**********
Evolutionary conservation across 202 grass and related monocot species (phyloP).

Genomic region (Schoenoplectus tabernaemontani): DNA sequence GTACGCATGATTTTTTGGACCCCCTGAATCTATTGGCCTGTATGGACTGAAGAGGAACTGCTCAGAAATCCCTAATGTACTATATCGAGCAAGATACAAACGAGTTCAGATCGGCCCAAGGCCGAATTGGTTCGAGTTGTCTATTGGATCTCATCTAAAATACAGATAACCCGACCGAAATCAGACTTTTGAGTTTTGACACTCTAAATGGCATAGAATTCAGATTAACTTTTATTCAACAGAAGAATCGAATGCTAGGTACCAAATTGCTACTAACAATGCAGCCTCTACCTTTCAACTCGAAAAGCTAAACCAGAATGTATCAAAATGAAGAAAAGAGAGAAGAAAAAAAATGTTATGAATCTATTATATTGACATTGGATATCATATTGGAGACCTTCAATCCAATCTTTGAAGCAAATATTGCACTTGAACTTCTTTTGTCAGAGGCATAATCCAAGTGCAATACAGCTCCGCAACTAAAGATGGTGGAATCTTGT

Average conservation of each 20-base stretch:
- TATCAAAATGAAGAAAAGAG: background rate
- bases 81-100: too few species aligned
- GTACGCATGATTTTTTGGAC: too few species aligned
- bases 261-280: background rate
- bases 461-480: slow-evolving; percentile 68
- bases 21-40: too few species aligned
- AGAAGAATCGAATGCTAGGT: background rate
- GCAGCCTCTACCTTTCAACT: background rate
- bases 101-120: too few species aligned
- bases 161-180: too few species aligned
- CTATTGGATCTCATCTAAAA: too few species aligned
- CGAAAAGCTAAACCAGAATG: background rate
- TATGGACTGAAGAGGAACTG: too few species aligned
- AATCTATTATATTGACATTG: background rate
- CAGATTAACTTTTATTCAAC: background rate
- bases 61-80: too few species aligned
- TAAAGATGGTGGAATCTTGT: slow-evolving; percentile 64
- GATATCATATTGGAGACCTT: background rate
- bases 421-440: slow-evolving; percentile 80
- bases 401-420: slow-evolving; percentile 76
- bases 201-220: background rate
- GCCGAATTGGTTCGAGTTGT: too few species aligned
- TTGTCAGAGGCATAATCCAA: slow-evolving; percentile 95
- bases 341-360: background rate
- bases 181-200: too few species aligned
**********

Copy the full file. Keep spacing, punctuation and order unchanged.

Evolutionary conservation across 202 grass and related monocot species (phyloP).

Genomic region (Schoenoplectus tabernaemontani): DNA sequence GTACGCATGATTTTTTGGACCCCCTGAATCTATTGGCCTGTATGGACTGAAGAGGAACTGCTCAGAAATCCCTAATGTACTATATCGAGCAAGATACAAACGAGTTCAGATCGGCCCAAGGCCGAATTGGTTCGAGTTGTCTATTGGATCTCATCTAAAATACAGATAACCCGACCGAAATCAGACTTTTGAGTTTTGACACTCTAAATGGCATAGAATTCAGATTAACTTTTATTCAACAGAAGAATCGAATGCTAGGTACCAAATTGCTACTAACAATGCAGCCTCTACCTTTCAACTCGAAAAGCTAAACCAGAATGTATCAAAATGAAGAAAAGAGAGAAGAAAAAAAATGTTATGAATCTATTATATTGACATTGGATATCATATTGGAGACCTTCAATCCAATCTTTGAAGCAAATATTGCACTTGAACTTCTTTTGTCAGAGGCATAATCCAAGTGCAATACAGCTCCGCAACTAAAGATGGTGGAATCTTGT

Average conservation of each 20-base stretch:
- TATCAAAATGAAGAAAAGAG: background rate
- bases 81-100: too few species aligned
- GTACGCATGATTTTTTGGAC: too few species aligned
- bases 261-280: background rate
- bases 461-480: slow-evolving; percentile 68
- bases 21-40: too few species aligned
- AGAAGAATCGAATGCTAGGT: background rate
- GCAGCCTCTACCTTTCAACT: background rate
- bases 101-120: too few species aligned
- bases 161-180: too few species aligned
- CTATTGGATCTCATCTAAAA: too few species aligned
- CGAAAAGCTAAACCAGAATG: background rate
- TATGGACTGAAGAGGAACTG: too few species aligned
- AATCTATTATATTGACATTG: background rate
- CAGATTAACTTTTATTCAAC: background rate
- bases 61-80: too few species aligned
- TAAAGATGGTGGAATCTTGT: slow-evolving; percentile 64
- GATATCATATTGGAGACCTT: background rate
- bases 421-440: slow-evolving; percentile 80
- bases 401-420: slow-evolving; percentile 76
- bases 201-220: background rate
- GCCGAATTGGTTCGAGTTGT: too few species aligned
- TTGTCAGAGGCATAATCCAA: slow-evolving; percentile 95
- bases 341-360: background rate
- bases 181-200: too few species aligned